To read is to resuscitate ideas buried in paper. Each word is an epitaph.
I started learning to write and read at age six and received my first serious art education when I was 14. These periods mark two points in my biography at which my instincts for exploration were seriously curtailed. Instead of being guided in a search to name unnamed things, I was forced to learn the names of known things.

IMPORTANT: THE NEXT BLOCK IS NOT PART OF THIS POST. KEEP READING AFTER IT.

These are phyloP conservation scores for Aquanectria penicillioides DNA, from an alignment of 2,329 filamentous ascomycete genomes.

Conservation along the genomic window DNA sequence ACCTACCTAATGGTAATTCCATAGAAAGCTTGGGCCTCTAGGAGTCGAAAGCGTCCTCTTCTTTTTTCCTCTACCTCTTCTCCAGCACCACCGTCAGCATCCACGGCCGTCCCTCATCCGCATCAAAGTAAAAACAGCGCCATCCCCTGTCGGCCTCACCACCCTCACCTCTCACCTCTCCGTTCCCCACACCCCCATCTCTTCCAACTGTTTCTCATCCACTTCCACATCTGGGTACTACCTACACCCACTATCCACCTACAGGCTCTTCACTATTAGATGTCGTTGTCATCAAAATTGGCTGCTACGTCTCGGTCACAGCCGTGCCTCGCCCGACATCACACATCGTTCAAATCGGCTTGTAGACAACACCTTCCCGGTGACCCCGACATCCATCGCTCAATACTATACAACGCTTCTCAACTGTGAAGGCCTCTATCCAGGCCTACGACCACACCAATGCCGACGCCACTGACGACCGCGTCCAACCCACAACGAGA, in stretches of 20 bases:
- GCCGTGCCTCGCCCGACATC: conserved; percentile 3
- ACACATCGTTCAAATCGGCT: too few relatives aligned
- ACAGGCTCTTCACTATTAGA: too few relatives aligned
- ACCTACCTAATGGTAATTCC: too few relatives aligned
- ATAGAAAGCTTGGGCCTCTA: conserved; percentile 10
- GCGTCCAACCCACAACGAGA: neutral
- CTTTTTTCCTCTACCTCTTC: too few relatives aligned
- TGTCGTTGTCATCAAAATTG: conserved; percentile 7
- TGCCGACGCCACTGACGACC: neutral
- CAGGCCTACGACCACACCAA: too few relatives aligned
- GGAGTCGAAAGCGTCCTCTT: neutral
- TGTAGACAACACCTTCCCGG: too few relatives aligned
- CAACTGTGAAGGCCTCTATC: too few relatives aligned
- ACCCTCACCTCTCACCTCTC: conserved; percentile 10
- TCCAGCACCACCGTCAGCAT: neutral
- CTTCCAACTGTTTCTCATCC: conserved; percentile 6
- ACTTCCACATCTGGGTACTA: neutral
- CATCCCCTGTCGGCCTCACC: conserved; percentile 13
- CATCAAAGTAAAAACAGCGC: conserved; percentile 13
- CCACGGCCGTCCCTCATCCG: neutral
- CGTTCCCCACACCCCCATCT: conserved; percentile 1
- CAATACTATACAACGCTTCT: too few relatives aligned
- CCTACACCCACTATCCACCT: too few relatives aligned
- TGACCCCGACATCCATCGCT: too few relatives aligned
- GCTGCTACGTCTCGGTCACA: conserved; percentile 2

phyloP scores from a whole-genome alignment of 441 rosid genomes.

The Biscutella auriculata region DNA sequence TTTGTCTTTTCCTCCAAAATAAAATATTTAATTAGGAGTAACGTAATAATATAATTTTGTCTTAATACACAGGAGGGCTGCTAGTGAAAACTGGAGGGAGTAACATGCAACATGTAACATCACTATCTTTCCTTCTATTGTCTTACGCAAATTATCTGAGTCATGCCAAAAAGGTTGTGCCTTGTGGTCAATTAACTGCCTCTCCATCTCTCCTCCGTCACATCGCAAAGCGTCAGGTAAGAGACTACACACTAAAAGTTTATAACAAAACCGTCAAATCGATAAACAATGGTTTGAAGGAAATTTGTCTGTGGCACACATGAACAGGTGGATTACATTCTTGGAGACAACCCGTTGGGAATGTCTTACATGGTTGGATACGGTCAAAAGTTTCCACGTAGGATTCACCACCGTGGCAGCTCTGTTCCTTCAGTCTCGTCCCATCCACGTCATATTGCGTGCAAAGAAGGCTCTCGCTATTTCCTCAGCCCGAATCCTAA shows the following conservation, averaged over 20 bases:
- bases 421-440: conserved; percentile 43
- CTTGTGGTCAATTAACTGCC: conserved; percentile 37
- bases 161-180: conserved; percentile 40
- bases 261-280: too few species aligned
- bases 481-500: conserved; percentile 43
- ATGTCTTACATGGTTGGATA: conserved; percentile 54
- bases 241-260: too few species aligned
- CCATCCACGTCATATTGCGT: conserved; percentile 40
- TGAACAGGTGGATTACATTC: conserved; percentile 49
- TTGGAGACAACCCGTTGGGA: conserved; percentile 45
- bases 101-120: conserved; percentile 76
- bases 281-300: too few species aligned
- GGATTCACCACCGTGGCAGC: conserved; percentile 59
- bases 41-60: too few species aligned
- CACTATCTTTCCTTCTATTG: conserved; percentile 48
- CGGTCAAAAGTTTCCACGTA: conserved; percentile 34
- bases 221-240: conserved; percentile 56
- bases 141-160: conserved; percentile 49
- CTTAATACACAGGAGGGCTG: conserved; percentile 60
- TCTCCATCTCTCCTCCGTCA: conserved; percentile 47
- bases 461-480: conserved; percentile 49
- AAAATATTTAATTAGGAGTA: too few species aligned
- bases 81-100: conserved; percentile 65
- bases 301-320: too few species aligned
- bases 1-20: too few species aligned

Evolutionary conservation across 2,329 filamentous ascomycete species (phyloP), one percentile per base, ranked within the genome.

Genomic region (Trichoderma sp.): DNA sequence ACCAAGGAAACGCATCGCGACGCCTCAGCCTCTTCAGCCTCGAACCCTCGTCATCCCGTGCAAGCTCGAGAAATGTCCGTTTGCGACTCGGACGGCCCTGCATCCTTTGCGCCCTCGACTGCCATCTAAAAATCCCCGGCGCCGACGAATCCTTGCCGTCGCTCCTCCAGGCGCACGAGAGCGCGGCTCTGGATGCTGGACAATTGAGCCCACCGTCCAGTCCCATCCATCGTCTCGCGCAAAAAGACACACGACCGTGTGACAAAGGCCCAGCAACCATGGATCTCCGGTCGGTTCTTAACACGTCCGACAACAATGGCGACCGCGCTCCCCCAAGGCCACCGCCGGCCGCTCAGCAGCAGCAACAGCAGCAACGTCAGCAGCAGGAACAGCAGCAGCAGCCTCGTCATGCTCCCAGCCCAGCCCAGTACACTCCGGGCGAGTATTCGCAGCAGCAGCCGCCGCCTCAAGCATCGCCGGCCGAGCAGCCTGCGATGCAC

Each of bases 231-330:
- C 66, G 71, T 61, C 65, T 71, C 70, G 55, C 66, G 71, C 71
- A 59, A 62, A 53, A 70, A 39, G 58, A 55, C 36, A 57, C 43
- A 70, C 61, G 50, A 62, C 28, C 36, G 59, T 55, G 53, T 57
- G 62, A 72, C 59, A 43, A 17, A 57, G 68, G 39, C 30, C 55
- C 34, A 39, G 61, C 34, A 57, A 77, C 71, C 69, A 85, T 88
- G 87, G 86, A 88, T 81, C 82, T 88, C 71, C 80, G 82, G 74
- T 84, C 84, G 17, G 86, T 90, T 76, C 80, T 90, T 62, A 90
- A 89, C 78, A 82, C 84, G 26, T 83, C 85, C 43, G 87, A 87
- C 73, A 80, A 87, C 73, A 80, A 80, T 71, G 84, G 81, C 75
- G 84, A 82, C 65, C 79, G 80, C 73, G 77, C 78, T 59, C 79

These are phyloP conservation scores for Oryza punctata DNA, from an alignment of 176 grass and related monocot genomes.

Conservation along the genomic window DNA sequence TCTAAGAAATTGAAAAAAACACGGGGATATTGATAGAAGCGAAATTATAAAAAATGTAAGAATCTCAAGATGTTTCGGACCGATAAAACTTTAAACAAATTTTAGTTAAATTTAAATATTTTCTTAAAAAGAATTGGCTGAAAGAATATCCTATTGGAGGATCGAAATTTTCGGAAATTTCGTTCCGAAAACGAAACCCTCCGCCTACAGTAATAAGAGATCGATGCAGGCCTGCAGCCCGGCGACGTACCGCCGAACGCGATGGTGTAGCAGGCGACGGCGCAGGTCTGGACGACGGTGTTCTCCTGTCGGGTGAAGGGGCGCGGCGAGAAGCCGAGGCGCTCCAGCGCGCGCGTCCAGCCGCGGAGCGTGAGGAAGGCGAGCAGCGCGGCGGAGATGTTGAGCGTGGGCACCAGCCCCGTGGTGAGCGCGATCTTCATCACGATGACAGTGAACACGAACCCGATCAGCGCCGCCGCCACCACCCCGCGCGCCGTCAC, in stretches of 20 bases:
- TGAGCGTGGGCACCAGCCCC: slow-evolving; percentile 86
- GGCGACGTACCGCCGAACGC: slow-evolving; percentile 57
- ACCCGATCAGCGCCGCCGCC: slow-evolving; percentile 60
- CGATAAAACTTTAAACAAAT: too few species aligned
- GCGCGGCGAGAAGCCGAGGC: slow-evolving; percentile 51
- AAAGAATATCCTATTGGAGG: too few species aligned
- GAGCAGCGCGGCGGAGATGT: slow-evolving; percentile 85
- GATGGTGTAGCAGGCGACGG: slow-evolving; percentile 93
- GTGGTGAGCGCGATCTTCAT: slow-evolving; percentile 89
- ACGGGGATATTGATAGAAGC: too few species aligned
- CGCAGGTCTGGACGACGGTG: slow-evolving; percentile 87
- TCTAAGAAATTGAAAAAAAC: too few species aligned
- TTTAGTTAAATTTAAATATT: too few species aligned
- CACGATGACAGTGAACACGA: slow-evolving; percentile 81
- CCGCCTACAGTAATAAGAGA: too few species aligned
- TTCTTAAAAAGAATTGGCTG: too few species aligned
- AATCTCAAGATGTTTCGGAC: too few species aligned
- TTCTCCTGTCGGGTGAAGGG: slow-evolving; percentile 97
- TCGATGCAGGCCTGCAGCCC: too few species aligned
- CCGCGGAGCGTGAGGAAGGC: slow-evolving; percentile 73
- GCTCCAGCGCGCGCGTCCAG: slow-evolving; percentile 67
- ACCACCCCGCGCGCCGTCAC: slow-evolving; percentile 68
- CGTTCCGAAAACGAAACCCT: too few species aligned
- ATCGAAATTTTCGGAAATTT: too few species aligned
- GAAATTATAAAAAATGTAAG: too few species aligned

These memories truly trouble me—but that’s not all. They also make me wonder: Why were reading and writing taught separately from drawing and looking? Why was the first pair considered an obligation for everybody and the second reserved for a later vocational choice? Why was the system designed to formulate answers to other people’s questions rather than pose my own?
Read the full article here.